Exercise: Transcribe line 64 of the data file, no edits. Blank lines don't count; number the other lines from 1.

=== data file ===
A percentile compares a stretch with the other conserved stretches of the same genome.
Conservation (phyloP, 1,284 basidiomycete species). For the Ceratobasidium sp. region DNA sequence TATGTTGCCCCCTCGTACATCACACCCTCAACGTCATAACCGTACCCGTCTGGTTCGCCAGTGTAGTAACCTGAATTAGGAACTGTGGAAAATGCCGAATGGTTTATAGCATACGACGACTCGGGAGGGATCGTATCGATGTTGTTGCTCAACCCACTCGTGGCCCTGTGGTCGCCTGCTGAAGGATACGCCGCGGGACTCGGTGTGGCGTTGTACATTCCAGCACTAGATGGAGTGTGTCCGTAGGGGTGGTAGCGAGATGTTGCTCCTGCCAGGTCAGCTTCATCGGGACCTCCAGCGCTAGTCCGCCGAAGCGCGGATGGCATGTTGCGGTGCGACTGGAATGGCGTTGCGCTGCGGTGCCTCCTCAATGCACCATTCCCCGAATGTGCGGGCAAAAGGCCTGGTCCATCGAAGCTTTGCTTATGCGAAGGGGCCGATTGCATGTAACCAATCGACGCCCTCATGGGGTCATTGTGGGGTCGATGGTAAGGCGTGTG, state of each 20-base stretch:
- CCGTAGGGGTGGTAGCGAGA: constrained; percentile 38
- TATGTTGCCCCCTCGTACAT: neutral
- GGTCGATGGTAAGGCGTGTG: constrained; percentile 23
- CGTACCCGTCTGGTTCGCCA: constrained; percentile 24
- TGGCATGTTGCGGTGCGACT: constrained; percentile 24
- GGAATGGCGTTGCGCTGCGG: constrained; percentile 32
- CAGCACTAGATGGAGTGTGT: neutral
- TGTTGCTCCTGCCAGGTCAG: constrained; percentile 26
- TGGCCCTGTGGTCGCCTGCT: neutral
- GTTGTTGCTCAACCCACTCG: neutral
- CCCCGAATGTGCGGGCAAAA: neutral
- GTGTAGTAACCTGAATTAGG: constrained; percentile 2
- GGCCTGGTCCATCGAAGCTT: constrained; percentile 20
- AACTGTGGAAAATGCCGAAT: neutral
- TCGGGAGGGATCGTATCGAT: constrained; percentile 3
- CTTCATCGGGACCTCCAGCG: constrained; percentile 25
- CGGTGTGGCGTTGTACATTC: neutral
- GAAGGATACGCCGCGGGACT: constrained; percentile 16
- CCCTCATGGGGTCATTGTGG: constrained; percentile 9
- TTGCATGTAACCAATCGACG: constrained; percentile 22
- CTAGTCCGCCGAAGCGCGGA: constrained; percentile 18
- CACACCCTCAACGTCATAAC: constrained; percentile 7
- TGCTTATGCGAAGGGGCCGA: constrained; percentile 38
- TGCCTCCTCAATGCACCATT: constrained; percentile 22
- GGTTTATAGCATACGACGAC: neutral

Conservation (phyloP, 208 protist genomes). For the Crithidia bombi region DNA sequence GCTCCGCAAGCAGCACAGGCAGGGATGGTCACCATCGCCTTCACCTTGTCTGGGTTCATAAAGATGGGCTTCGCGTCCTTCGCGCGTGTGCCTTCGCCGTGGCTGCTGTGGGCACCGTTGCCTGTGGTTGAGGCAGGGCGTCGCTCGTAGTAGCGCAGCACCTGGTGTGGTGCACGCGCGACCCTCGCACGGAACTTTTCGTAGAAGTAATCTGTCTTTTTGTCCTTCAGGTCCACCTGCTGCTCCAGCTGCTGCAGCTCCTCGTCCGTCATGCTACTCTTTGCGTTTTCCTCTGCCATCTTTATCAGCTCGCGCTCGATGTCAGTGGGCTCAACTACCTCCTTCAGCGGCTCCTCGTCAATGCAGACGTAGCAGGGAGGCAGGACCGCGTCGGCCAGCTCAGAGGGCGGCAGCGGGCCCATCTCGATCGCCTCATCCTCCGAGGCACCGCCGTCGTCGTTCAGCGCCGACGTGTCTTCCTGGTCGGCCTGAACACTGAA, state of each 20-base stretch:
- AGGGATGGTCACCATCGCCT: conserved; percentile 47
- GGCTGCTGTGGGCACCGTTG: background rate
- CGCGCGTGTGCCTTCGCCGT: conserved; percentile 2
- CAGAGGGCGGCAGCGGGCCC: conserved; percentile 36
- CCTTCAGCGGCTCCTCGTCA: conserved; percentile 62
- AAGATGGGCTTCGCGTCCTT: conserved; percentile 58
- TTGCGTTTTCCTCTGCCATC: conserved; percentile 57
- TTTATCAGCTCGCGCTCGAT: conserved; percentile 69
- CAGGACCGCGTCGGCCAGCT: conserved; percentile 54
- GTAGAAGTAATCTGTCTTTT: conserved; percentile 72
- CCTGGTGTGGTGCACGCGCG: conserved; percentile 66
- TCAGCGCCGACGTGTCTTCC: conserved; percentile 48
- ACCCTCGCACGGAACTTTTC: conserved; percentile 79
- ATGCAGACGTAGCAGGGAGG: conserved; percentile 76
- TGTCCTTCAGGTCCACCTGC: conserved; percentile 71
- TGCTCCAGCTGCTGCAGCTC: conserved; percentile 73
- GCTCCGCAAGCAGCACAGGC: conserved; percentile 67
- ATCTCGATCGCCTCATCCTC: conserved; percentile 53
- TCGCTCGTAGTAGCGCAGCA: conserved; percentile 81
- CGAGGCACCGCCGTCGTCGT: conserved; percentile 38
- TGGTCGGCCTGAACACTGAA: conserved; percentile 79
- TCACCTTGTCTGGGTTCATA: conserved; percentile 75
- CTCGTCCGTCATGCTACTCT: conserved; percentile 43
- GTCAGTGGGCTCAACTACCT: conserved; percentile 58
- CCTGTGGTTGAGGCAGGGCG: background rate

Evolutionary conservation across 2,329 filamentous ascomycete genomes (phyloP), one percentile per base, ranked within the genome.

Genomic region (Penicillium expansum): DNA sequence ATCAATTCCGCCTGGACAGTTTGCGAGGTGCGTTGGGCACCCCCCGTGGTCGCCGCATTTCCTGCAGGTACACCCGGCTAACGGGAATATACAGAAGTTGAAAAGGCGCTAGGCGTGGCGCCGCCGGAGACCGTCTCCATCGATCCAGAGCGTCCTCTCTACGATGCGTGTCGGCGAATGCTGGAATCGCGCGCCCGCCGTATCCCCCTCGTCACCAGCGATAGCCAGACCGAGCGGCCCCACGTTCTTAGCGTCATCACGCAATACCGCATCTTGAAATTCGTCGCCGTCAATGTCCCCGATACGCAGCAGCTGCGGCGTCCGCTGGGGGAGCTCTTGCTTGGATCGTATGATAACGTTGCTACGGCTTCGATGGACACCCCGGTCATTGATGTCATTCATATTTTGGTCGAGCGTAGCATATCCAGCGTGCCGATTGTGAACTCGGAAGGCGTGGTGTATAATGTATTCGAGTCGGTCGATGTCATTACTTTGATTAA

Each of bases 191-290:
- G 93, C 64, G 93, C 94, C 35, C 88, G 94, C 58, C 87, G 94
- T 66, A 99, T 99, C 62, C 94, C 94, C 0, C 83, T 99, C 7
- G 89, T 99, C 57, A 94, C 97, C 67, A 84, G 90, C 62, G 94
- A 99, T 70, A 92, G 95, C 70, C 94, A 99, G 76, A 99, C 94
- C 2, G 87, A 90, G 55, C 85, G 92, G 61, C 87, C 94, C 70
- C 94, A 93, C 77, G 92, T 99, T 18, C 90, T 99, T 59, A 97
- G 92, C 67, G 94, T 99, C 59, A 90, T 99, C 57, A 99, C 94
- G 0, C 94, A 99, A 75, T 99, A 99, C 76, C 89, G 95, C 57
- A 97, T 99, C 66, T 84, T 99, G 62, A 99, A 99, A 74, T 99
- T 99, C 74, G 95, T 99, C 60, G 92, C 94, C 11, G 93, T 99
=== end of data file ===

- G 0, C 94, A 99, A 75, T 99, A 99, C 76, C 89, G 95, C 57